Lol it seems that every lasting technology truly establishes itself with a niche core of dedicated users, allowing it to develop slowly in a nurturing environment: Facebook had its exclusive Ivy League nerds, ARPANET with their small group of research universities, and now Bitcoin -- sustained by the solid enthusiasm of Heisenbergs, psychonauts, and other system D misfits Tongue

There are some novel ideas, which could be of increased importance in case the system needs to scale to way more transactions. For example, the possibility to interweave several different blockchains, using special protocols involving multisignature. This would allow to build applications and systems on top of the Bitcoin network, offloading some traffic into dedicated alt-chain networks.

This is a really cool thought! I continue to be amazed, realizing how endless the possibilities are and how great the potential is for this type of money...

Awesome.  Cool

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January 26, 2013, 06:47:49 AM
 #6

On the trillions of transactions problem. This is very helpful:

https://en.bitcoin.it/wiki/Scalability

I don't understand why bitcoin hasn't moved to one of the solutions on that page. Why wait? If we really believe that bitcoin is the future, why delay the inevitable?

FAP Turbo 2.0, the FOREX trading robot which also trades bitcoin!

I had to link it because I love the name. Seriously, that is the real name.
thefiniteidea
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January 26, 2013, 06:51:12 AM
 #7

On the trillions of transactions problem. This is very helpful:

https://en.bitcoin.it/wiki/Scalability

Perfect. Thank you for this!

Maybe someone can explain to me what the incentive and consequences are of "ballooning the size of the block chain", and how restrictions would be easily released in the future without any issues. Not to mention, who makes that call?

First I've read on the matter, thanks!

On the trillions of transactions problem. This is very helpful:

https://en.bitcoin.it/wiki/Scalability

I don't understand why bitcoin hasn't moved to one of the solutions on that page. Why wait? If we really believe that bitcoin is the future, why delay the inevitable?

+1

solex
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January 26, 2013, 07:15:02 AM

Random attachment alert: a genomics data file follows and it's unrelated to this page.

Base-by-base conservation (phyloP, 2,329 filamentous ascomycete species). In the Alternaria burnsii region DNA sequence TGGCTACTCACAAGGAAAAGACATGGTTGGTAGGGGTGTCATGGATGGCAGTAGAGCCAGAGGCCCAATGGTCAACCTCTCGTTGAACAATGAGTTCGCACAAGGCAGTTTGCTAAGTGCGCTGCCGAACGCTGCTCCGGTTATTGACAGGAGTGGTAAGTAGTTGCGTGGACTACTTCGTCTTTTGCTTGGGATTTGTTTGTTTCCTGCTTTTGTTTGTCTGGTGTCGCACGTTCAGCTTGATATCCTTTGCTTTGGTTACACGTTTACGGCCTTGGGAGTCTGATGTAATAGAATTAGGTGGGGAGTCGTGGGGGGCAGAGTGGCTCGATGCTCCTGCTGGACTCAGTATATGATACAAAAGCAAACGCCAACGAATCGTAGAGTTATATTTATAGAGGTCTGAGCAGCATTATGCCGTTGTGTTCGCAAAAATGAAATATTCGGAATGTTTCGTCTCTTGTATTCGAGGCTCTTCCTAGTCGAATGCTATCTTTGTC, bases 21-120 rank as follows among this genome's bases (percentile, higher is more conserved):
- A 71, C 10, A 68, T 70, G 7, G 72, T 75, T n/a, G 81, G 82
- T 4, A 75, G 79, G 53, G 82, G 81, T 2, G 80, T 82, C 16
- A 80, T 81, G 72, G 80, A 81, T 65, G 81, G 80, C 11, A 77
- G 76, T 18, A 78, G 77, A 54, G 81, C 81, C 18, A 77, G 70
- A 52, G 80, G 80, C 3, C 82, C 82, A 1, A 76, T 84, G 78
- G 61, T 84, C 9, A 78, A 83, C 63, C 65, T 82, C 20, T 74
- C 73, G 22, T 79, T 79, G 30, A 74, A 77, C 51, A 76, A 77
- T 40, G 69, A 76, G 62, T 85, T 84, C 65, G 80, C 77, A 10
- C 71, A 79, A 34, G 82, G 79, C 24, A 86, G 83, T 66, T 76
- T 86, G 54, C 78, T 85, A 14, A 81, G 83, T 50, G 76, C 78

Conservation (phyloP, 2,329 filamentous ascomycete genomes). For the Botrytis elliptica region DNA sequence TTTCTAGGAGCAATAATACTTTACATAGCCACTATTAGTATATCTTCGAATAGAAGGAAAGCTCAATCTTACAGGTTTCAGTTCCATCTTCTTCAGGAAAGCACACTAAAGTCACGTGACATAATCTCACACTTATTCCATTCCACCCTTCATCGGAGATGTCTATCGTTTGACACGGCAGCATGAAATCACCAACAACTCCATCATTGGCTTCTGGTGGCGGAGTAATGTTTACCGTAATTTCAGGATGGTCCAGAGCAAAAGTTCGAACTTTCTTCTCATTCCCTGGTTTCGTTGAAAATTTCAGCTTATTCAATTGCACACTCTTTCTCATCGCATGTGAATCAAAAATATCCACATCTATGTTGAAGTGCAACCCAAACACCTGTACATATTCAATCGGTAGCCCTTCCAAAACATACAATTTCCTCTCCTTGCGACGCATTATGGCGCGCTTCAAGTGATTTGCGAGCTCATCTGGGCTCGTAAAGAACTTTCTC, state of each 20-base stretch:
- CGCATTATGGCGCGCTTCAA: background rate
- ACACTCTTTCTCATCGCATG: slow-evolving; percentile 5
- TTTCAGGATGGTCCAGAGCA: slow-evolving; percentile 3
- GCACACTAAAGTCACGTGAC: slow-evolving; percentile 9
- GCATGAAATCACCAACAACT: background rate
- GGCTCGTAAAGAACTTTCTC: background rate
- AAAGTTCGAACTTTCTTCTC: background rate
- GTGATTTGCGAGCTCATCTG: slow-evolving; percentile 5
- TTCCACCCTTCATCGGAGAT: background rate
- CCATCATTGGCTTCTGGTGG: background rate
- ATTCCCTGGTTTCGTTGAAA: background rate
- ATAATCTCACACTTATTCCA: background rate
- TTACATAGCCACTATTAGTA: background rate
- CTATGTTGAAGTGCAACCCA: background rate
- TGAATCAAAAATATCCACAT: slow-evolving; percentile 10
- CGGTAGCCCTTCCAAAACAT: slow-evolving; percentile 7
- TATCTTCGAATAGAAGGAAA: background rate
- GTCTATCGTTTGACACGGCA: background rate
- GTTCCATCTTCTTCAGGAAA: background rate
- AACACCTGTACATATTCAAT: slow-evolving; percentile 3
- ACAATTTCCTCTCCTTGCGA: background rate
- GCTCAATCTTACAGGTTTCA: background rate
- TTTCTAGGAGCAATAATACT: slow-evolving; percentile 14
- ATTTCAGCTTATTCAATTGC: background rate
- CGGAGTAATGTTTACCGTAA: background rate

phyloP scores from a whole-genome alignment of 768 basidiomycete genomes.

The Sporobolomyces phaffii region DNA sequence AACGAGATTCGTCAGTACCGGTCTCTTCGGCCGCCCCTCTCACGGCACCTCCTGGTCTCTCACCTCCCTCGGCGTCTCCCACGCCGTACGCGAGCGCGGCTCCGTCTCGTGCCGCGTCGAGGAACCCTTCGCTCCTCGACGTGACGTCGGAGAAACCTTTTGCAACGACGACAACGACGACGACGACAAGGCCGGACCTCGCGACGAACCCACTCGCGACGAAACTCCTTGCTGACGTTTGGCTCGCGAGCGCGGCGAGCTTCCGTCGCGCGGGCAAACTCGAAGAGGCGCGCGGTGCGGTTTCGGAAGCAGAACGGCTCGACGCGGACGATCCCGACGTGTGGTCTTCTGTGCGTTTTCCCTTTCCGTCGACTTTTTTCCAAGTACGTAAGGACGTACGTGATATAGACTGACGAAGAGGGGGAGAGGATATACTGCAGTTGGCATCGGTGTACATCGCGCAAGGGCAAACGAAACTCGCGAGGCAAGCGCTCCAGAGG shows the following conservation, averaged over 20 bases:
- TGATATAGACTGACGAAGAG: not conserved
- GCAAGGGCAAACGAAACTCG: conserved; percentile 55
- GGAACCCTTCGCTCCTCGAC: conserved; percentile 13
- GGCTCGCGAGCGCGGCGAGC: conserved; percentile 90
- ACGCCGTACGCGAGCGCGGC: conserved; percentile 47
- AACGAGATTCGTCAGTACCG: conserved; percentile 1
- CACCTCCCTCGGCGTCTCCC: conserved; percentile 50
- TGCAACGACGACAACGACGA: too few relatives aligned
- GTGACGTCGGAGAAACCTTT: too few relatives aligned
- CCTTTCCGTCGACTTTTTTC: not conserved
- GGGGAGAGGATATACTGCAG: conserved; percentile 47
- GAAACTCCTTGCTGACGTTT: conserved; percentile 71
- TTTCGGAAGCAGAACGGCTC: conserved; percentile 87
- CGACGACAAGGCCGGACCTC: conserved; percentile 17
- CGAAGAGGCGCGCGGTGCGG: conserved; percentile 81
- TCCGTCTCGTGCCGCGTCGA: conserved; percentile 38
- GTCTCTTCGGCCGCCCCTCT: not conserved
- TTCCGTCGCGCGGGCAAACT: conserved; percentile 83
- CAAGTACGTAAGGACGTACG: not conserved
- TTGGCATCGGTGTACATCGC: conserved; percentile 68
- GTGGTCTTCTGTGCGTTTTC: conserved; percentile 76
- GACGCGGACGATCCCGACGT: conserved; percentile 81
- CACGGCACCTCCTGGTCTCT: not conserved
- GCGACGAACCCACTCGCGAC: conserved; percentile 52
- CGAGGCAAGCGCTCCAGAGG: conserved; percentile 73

#8

The discussion page is well worth a read too..
https://en.bitcoin.it/wiki/Talk:Scalability

I note that the trillions in the OP should be per year not per day. It seems that 10 billion global payments per day is nearer the current mark.
Many of these do not have to be handled on the block chain (which also solves the 10+ minute confirmation problem) because they can be handled by trusted intermediaries (e.g. banks, credit card companies) who would support instant confirms. Netting down transactions reduces blockchain payment entries.

Fraud by double-spending would remain a risk and is a cost of doing business, recouped by the intermediaries through fees, just as the credit card system operates today.

XxionxX
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January 26, 2013, 10:41:29 AM
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The discussion page is well worth a read too..
https://en.bitcoin.it/wiki/Talk:Scalability

I note that the trillions in the OP should be per year not per day. It seems that 10 billion global payments per day is nearer the current mark.
Many of these do not have to be handled on the block chain (which also solves the 10+ minute confirmation problem) because they can be handled by trusted intermediaries (e.g. banks, credit card companies) who would support instant confirms. Netting down transactions reduces blockchain payment entries.

Fraud by double-spending would remain a risk and is a cost of doing business, recouped by the intermediaries through fees, just as the credit card system operates today.

While those are all perfectly valid points about scalability, I still don't understand why we should not make the system as resilient as possible. I get that we can extend the system to be more flexible, but why not make bitcoin tough as nails? I find all of these arguments to be lacking when it comes to the idea that bitcoin is meant to be a world currency.

I am willing to donate money to make bitcoin even better. Why not? It is my money we are talking about here, I want it to be all it can be. I'm sure I'm not the only one who feels that way.

I want bitcoin to be the Chuck Norris of currencies.

FAP Turbo 2.0, the FOREX trading robot which also trades bitcoin!

I had to link it because I love the name. Seriously, that is the real name.